The 2020/21 Widening Access To Careers in Community Healthcare (WATCCH) programme came to a close in February. WATCCH is a widening participation initiative for Year 13 students interested in pursuing a healthcare career. The 2020/21 programme consisted of a series of remote workshops, developed and run by Imperial medical students on the WATCCH committee, and the primary care team. The workshops are supported by medical student mentors recruited by Vision society.
The programme covers varied topics including interview skills, personal statement writing and reflection and coaching. The WATCCH students also have the opportunity to participate in a question and answer workshop with multi-disciplinary healthcare professionals and attend mock interviews. For the final workshop students were given the opportunity to suggest topics they would like to cover. In response to their suggestions the WATCCH team developed a ‘Higher Education Tips’ session covering key concerns such as finances, academic study tips, university support services, and the effect of the COVID-19 pandemic on university life. The workshop consisted of large and small group sessions, as well as a truly insightful talk from a first year Imperial medical student on her experience of starting university during the COVID-19 pandemic.
Over the next few months, whilst students are awaiting interviews and university offers, they can continue to access support from their Imperial medical student mentors via Brightside, an online mentoring platform. The WATCCH team are currently planning for the programme in 2021/22 where we hope to be able to re-introduce primary care work experience opportunities.
In January 2021, building on our relationships with local schools, Undergraduate Primary Care Education launched an exciting and innovative new module for year 2 Imperial Medical and Biomedical science students called I-Explore: Social Accountability in Action. This module was developed by our Community Collaboration Lead, Bethany Golding, together with Josh Gaon, Neha Ahuja, Arti Maini and Imperial StudentShapers Huriye Korkmazhan, Nadia Zaman & Ray Wang, with input from with local schools and community partners.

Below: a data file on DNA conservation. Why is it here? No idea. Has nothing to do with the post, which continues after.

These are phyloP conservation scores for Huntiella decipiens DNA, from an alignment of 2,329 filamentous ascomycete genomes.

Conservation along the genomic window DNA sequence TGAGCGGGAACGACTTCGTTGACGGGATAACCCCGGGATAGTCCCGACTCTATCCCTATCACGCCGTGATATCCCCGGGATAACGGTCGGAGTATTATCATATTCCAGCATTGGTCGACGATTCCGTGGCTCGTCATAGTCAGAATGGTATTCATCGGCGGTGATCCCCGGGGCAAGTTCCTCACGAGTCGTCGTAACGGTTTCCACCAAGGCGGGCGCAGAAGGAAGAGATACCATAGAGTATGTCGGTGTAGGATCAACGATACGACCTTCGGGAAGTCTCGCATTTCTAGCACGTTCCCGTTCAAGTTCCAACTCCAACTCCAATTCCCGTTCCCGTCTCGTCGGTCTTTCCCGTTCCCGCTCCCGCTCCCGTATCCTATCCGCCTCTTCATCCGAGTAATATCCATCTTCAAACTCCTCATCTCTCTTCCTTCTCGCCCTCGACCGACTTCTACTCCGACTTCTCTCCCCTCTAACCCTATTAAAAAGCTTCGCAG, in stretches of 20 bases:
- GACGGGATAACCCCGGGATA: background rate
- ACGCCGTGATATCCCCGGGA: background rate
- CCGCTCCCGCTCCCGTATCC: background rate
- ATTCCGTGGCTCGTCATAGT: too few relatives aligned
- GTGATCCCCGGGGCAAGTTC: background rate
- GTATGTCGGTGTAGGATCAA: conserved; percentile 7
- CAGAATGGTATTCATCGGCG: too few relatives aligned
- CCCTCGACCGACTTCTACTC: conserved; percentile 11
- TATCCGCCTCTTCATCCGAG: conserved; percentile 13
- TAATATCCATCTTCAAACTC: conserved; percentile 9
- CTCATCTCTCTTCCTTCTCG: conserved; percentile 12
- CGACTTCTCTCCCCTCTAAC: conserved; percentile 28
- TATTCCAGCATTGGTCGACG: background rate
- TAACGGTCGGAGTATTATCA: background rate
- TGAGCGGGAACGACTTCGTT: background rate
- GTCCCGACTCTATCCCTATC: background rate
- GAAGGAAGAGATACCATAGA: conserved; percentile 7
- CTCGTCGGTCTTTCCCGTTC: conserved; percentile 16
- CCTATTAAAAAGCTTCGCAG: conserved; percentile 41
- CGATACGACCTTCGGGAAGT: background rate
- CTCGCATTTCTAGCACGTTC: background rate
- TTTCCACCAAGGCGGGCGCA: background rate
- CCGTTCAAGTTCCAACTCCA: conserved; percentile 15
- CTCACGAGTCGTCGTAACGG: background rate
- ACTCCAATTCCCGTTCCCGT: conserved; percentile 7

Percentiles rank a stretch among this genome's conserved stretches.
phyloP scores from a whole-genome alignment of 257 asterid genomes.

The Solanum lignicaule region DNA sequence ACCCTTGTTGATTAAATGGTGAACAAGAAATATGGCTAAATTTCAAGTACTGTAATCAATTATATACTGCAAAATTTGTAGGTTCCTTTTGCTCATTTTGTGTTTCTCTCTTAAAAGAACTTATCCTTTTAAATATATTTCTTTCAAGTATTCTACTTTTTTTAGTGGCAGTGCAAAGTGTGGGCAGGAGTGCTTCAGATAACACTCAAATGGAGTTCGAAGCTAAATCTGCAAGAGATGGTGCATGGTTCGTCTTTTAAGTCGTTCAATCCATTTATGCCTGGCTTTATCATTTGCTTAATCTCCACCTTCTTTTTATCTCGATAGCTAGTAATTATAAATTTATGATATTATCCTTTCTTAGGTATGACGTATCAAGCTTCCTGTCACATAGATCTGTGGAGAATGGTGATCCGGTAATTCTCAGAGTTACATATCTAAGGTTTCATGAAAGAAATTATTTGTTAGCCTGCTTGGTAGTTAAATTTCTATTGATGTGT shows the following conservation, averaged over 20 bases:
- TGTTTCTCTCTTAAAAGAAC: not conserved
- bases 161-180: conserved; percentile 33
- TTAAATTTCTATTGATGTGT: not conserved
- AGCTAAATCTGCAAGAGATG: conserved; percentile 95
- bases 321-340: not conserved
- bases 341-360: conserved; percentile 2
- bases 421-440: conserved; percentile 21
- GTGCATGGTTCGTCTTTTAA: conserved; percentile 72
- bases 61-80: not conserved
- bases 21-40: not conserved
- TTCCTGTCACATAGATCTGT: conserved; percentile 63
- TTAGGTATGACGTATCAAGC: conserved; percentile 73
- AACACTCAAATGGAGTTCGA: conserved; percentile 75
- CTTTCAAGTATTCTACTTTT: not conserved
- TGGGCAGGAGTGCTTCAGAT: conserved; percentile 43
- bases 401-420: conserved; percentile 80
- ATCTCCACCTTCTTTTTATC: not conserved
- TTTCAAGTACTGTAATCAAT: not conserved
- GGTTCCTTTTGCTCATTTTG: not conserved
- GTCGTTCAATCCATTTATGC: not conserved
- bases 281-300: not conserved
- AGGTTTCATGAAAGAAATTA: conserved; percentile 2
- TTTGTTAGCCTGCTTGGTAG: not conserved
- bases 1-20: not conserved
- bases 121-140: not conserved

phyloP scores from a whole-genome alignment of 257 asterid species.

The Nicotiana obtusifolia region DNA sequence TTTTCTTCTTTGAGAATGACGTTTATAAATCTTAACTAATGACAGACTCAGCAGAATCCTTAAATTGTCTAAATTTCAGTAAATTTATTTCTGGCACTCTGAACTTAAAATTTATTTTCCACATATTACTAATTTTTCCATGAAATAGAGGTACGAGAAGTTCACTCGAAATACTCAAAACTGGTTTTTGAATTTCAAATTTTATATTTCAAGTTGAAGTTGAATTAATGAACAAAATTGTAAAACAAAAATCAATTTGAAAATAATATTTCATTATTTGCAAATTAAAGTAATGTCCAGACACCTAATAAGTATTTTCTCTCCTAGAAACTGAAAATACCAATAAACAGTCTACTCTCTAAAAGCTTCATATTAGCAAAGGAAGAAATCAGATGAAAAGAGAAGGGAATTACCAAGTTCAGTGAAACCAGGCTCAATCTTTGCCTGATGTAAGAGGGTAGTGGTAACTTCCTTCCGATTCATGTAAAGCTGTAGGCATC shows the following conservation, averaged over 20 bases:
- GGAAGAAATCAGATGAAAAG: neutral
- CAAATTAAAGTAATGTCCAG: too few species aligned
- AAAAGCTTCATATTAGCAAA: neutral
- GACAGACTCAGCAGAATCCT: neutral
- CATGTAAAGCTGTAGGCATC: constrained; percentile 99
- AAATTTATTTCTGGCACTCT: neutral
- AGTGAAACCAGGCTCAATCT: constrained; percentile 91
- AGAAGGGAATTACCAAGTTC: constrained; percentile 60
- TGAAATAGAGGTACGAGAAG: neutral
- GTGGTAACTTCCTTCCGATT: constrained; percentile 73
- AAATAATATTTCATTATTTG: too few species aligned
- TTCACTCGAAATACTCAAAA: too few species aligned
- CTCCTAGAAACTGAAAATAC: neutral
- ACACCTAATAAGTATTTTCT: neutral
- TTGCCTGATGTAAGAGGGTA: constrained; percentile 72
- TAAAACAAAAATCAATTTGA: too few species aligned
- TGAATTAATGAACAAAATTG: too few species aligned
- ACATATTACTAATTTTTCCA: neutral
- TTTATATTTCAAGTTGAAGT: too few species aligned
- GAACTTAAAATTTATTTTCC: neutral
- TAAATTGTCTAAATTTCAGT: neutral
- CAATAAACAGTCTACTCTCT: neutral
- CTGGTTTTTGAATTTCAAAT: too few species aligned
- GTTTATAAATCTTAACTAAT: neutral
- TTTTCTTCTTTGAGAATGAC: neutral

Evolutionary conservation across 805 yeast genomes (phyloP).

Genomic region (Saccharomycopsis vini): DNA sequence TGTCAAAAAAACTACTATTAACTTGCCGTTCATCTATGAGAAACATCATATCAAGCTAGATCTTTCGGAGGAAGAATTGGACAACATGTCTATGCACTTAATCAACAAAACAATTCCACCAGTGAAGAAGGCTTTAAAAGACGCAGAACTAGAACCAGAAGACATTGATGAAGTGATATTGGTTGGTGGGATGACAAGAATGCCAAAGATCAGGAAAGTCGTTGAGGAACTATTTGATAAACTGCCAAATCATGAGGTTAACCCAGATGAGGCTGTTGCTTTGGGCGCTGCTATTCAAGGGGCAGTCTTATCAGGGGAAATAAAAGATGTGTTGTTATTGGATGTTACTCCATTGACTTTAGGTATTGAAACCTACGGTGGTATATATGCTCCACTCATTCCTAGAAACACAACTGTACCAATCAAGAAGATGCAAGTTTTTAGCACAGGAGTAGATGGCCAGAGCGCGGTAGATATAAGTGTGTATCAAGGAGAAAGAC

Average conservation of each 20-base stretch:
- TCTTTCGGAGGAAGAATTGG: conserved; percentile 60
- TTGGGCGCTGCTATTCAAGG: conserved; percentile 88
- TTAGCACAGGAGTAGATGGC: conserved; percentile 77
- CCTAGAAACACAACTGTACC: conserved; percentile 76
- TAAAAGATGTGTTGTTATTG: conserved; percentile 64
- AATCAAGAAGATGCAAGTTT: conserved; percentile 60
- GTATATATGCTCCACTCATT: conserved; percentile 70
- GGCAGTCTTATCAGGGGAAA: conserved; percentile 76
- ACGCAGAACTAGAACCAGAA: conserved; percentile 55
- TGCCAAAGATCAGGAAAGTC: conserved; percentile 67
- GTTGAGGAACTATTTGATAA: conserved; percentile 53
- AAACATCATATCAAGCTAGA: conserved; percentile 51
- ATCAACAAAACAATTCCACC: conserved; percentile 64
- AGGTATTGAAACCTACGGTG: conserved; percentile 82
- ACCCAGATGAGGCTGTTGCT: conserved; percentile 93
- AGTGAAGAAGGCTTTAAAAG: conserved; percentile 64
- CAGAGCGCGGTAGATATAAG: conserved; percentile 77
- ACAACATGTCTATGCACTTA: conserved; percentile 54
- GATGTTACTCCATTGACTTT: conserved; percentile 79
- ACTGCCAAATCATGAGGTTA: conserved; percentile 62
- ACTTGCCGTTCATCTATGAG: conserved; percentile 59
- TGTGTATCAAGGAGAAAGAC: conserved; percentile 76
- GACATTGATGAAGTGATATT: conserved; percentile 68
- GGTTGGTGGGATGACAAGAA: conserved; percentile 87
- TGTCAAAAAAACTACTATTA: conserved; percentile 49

Imperial students explore the concepts of social accountability, power and privilege through a real-world project developing and delivering after-school STEMM-based sessions for local secondary school pupils in partnership with schoolteachers. STEMM topics have included a focus on the COVID-19 pandemic context, including topical issues relating to vaccine hesitancy and equitable distribution of the vaccine.
Imperial students have worked closely with the participating schools in Hammersmith and Fulham (Fulham Cross Academy, Phoenix Academy and Hammersmith Academy) to ensure the sessions are engaging, inclusive and relatable for the pupils. Through this real-life project work, our Imperial students are gaining invaluable experience of working in partnership with schools and with young people from a wide range of backgrounds and abilities as well as applying critical enquiry, creative thinking and using problem solving skills.
To support this experience, we provided central sessions where Imperial students learnt core inclusive teaching skills and were supported to explore concepts of social accountability, including consideration of power and privilege, and reflect on how these principles relate to their future professional career and their role in society. These sessions were built using inclusive material developed in collaboration with the three participating schools, and with Hammersmith and Fulham Youth Council, Mosaic Trust and Young Hammersmith and Fulham Foundation. We have been grateful to receive valuable input throughout from Matthew Chisambi, a TeachFirst Ambassador and the Innovation Lead at Imperial College Health Partners.
A key challenge this year has been the need to run the entire module, including delivery of after-school sessions, virtually. As many will know, running an interactive session virtually can be tricky even for the most experienced of teachers. Our Imperial students rose to this challenge, creating engaging and inclusive material that brought their sessions to life.
The feedback from schools has been fantastic so far.
Feedback from a teacher at Hammersmith Academy:
“I just wanted to pass on my gratitude on behalf of our pupils for the sessions yesterday, and my praise for the Imperial College students who led them so well. They were both fantastic sessions and flowed very well, stimulating sophisticated, thought-provoking conversation. The information shared was relevant and accessible to our students and the guidance they gave in regards to higher education was most definitely inspiring. I have no doubt that our pupils left the calls, considering their potential and excited for the future.”
The culmination of the project will be a presentation event in March where the students will be showcasing their work as well as reflections and lessons learnt from their teaching experience.